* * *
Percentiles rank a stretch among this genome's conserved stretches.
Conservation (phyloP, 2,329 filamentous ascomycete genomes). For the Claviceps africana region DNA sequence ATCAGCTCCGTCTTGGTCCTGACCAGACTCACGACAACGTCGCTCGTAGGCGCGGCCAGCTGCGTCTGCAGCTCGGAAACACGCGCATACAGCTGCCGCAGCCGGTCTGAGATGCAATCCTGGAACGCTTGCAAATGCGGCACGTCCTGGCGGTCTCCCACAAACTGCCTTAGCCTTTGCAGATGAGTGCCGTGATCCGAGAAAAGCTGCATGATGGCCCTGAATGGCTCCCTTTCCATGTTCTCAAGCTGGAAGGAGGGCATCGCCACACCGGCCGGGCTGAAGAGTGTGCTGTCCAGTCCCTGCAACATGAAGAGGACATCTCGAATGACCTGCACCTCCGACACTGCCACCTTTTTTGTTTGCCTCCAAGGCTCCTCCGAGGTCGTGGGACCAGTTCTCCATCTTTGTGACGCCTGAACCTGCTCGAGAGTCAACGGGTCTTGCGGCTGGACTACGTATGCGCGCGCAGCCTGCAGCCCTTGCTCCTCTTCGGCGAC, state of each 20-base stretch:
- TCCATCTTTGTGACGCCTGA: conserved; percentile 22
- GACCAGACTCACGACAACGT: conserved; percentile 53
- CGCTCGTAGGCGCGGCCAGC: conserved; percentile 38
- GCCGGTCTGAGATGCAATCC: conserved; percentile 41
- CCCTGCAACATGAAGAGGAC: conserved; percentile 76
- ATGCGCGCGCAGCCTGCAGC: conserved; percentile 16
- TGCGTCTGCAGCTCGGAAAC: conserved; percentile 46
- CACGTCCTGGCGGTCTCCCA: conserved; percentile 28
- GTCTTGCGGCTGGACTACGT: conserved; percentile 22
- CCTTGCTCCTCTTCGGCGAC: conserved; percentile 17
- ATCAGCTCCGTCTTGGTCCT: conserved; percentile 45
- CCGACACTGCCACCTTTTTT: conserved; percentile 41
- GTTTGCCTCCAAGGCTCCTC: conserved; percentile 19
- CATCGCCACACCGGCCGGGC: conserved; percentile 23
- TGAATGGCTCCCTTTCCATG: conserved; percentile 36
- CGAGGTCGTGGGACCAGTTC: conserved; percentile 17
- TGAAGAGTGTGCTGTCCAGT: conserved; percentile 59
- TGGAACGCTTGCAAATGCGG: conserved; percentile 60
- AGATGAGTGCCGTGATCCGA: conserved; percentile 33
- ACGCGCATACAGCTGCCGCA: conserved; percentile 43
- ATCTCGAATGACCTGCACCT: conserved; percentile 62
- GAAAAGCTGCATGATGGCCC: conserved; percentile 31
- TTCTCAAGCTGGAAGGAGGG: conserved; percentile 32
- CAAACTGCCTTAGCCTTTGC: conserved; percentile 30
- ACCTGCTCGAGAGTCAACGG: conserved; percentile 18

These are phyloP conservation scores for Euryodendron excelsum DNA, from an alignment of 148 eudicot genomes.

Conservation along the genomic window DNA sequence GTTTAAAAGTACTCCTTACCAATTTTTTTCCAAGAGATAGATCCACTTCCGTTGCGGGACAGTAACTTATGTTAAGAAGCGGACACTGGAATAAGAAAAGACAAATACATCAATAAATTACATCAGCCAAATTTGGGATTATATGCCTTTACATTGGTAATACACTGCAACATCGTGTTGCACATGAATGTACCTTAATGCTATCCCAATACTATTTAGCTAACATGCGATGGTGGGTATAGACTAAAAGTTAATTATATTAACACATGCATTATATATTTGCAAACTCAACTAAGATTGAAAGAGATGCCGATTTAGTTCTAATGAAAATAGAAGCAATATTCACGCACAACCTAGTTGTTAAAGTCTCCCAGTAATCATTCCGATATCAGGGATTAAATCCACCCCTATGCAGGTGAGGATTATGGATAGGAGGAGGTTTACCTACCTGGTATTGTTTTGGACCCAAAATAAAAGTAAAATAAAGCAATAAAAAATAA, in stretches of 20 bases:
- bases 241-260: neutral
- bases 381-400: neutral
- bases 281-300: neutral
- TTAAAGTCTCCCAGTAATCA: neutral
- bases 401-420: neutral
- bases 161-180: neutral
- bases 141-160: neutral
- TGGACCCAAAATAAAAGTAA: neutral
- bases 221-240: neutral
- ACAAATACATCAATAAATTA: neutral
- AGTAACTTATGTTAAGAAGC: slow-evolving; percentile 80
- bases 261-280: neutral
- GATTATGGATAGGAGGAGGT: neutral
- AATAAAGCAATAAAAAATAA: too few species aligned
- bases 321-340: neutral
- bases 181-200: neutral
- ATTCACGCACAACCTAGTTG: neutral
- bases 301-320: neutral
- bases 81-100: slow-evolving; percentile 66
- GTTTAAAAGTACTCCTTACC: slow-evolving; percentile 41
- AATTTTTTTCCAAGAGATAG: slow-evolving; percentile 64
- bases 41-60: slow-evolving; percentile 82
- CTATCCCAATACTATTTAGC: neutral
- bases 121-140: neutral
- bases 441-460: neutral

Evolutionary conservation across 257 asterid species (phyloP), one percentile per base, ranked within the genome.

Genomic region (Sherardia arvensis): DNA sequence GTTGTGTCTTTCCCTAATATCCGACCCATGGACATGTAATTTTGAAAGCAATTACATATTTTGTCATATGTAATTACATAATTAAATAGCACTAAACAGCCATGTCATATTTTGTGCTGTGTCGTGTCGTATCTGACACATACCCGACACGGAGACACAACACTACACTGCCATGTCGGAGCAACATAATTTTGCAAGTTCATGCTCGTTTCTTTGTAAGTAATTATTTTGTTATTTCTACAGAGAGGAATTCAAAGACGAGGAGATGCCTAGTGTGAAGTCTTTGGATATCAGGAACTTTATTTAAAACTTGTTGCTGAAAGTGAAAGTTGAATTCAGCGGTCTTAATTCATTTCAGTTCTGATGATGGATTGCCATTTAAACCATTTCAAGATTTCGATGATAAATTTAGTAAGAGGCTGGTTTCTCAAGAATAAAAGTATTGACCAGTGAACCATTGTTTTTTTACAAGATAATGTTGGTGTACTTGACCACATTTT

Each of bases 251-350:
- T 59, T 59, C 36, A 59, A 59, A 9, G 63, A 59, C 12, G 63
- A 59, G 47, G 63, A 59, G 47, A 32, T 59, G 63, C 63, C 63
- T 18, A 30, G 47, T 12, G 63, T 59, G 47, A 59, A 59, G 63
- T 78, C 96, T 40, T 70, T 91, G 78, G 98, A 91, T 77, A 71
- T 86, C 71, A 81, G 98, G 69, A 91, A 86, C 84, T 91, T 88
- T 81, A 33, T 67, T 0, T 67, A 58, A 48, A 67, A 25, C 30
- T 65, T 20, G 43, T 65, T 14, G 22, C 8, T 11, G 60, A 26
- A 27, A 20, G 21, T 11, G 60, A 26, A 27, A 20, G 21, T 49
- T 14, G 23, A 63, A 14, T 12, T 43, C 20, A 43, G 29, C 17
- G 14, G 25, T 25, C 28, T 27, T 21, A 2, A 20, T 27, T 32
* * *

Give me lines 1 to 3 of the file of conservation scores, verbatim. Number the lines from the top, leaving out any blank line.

Percentiles rank a stretch among this genome's conserved stretches.
Conservation (phyloP, 2,329 filamentous ascomycete genomes). For the Claviceps africana region DNA sequence ATCAGCTCCGTCTTGGTCCTGACCAGACTCACGACAACGTCGCTCGTAGGCGCGGCCAGCTGCGTCTGCAGCTCGGAAACACGCGCATACAGCTGCCGCAGCCGGTCTGAGATGCAATCCTGGAACGCTTGCAAATGCGGCACGTCCTGGCGGTCTCCCACAAACTGCCTTAGCCTTTGCAGATGAGTGCCGTGATCCGAGAAAAGCTGCATGATGGCCCTGAATGGCTCCCTTTCCATGTTCTCAAGCTGGAAGGAGGGCATCGCCACACCGGCCGGGCTGAAGAGTGTGCTGTCCAGTCCCTGCAACATGAAGAGGACATCTCGAATGACCTGCACCTCCGACACTGCCACCTTTTTTGTTTGCCTCCAAGGCTCCTCCGAGGTCGTGGGACCAGTTCTCCATCTTTGTGACGCCTGAACCTGCTCGAGAGTCAACGGGTCTTGCGGCTGGACTACGTATGCGCGCGCAGCCTGCAGCCCTTGCTCCTCTTCGGCGAC, state of each 20-base stretch:
- TCCATCTTTGTGACGCCTGA: conserved; percentile 22